Sustainability of cooperatives and Saccos, can be looked as well as from the evolution over time of the economic, financial and market conditions of the cooperatives. The original model of a savings and credit society was to mobilize savings from members and pool the same for on lending to the borrowing members. This model worked well, for a while, until foreign parameters like investing in non core businesses and borrowing from commercial organizations, was introduced in the equation.
The dilution of the cooperative model and function came with burden of high cost of capital, which over the years has enslaved the once vibrant sector into an emasculated sector with little innovation to excite the members. Some societies collapsed, further worsening the bad situation.
This has meant that for cooperatives and Saccos to survive, they must enhance current and seek more viable financing models that will support both on lending and capitation requirements. In a world where standards and compliance matter the cooperatives. Must have capacity requirements to meet the requirements set by both the regulators and the financiers in order to drive toward a self-financing Cooperative
Example of Kenya - Prior to the Sacco Societies Act of 2008, the lack of regulation was the main reason for Saccos stagnating: brought by issues of mismanagement, poor structure risk and mismanagement. The setting up of a strong legal and institutional regulatory framework has led to several reforms creating order, sustainability, stability and growth in the sector.
However, under the regulation framework, mandated by Ministry of Cooperatives and enforced by Sacco Societies Regulatory Authority (SASRA), Saccos MUST meet the legal requirements in key capital adequacy in the sector and liquidity ratios to achieve growth and sustainability while operating efficiently.
When cooperatives and Saccos reform, and as the member’s confidence with them grows, they will support them through savings, shares and deposits. This is the stage where the cooperatives and Saccos start running from their internally generated funds from the members.
Dear Moderator and members in FSN Forum,
Cooperative and Digital Divides in Nepal’s Rural Communities
Evidence shows that some farmers take advantage of digital technology through cooperative. Many Nepalese commercial vegetable farmers have formed cooperative. Some cooperative representatives live in Kathmandu and sell the products sent by farmers from countryside. They also sent instant market price information to farmers on mobile. Based on the information farmers decide whether to harvest their vegetable on the day or wait for a few days. The information also helps them whether sell the product to local brokers or send to Kathmandu. Some farmers used mobile to call cooperative manager and ask availability of fertilizers. Greater number of farmers depends on radio based information of market prices. Some of cooperatives representative put some information in internet and access to members only. Internet based information are used only by brokers and a few rich commercial farmers.
Some farmers do not want to be members in cooperative. When the agricultural inputs are shortage in the market the cooperative often do not sale the inputs to non-members. These evidences indicate there is cooperative as well as digital divide in farming communities. A good extension and training supports to farmers would reduce the digital technology divide and help to utilised potential benefits of cooperative and digital technologies. It is interesting that the people managing extension division and field workers know little about the problem of digital divide and areas for interventions.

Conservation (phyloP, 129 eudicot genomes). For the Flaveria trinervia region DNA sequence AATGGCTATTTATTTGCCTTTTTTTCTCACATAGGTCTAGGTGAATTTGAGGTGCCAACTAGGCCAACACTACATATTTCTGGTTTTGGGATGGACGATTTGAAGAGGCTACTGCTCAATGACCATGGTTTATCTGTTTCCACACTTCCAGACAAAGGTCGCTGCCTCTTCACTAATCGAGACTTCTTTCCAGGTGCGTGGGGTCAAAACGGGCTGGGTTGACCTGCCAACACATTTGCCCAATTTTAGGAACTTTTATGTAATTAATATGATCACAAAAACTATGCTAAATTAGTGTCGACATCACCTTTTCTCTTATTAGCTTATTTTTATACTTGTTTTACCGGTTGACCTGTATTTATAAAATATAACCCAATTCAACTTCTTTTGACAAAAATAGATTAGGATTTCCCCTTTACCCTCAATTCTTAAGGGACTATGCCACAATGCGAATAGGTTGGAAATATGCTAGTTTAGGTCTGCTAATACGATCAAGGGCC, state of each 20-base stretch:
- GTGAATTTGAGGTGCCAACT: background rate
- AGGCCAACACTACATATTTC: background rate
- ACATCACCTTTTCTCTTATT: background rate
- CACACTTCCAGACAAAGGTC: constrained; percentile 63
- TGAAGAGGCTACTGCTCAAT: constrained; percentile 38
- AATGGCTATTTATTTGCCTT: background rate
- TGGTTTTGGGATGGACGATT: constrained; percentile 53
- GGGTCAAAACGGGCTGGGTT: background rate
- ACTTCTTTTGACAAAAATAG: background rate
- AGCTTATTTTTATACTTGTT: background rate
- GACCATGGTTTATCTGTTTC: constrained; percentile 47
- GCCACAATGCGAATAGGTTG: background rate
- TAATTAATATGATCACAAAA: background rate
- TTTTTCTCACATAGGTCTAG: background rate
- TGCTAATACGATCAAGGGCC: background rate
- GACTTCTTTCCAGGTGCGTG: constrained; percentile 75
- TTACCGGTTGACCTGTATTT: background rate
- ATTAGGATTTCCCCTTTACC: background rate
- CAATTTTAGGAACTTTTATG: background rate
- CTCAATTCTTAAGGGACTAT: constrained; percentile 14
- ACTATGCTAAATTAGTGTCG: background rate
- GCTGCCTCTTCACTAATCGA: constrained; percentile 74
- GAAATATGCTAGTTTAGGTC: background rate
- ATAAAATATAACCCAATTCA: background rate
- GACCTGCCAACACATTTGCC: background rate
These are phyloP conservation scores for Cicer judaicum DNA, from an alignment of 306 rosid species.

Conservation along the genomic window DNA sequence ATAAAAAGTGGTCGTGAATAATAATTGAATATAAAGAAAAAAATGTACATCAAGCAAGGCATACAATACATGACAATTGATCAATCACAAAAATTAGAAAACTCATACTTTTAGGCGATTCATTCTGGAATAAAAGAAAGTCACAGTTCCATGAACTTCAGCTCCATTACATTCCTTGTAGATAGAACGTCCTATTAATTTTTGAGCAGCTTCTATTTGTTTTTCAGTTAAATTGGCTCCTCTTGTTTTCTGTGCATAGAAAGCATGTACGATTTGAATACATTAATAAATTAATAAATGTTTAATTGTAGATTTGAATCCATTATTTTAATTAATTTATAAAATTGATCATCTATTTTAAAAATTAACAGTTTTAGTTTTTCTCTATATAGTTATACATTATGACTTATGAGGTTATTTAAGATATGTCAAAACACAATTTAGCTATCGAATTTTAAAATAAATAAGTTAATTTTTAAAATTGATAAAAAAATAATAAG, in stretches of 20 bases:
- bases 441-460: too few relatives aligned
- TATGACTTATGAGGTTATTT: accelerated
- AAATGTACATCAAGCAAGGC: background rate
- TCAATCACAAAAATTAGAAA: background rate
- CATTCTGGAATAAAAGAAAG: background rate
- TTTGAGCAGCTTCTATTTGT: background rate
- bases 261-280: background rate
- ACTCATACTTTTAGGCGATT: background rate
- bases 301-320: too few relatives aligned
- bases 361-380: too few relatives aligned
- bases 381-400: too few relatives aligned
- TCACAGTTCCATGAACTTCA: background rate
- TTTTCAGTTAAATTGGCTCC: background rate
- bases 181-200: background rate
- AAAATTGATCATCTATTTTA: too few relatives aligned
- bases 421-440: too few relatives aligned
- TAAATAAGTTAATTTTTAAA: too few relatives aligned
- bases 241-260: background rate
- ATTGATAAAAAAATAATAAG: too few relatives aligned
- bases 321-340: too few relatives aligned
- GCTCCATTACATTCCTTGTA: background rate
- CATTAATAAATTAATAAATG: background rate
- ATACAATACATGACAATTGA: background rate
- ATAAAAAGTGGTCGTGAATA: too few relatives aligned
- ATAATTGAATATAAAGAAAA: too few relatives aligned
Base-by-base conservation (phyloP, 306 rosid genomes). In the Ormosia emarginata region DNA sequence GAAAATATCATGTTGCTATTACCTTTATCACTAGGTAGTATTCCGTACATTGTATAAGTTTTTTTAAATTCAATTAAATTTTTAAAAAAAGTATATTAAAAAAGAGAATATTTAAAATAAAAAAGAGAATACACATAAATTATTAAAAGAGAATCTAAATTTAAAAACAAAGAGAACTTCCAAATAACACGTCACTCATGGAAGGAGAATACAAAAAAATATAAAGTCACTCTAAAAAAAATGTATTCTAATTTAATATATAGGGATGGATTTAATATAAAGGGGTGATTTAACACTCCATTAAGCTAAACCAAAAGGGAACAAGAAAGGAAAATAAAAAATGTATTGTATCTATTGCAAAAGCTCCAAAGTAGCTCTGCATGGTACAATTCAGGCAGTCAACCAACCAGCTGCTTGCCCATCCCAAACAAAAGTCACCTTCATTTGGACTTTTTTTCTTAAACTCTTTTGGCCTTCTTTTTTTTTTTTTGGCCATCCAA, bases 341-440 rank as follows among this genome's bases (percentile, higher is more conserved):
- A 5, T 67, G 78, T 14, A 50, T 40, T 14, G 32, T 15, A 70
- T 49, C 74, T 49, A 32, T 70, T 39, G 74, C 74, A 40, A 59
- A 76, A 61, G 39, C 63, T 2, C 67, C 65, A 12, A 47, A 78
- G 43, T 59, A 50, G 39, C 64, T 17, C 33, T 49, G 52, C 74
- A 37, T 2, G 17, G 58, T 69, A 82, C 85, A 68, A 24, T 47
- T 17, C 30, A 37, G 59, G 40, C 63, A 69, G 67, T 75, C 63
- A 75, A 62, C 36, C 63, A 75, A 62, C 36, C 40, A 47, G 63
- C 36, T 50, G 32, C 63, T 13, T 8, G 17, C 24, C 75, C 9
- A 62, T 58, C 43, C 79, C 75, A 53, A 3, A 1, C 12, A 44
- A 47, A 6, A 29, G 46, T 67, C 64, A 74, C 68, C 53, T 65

We should not idealize the cooperative model
Jacques Berthelot (firstname.lastname@example.org), Former lecturer in agricultural policies at universities of Tananarive (Madagascar), Lomé (Togo) and Toulouse. PhD thesis on Les coopératives agricoles en économie concurrentielle, Editions Cujas, 1972.
There are profound contradictions between, on the one hand, small scale Northern and Southern agricultural cooperatives proritizing a strategy of food sovereignty centered on domestic food needs, agro-ecological and labour intensive farming systems and, on the other hand, large-scale Northern cooperatives. Taking the case of the EU – where cooperatives represent 60% of the turnover of the collection, processing and marketing of agricultural products –, the largest cooperatives pursue a strategy similar to the large private agro-industries, creating capitalist subsidiaries abroad and prioritizing the competitiveness of the cooperative business over the prices paid to farmers. To maintain their farmer members' competitiveness they agree with the necessity to enlarge the size of farms with input intensive production systems despite their negative impacts on farm employment and the environment. On the trade side, the EU apex cooperative body, COGECA (Cogeca, Brochure - Agricultural cooperatives in Europe - main issues and trends, 24 November 2010, http://www.copa-cogeca.eu/Main.aspx?page=Papers&lang=en&id=20125), pleads to maintain an efficient import protection within the EU although some large cooperatives prefer a freer trade, but all deny the trade-distorting impact of the huge direct payments received by the EU farmers so that they don't care about their dumping effect and import-substitution effect.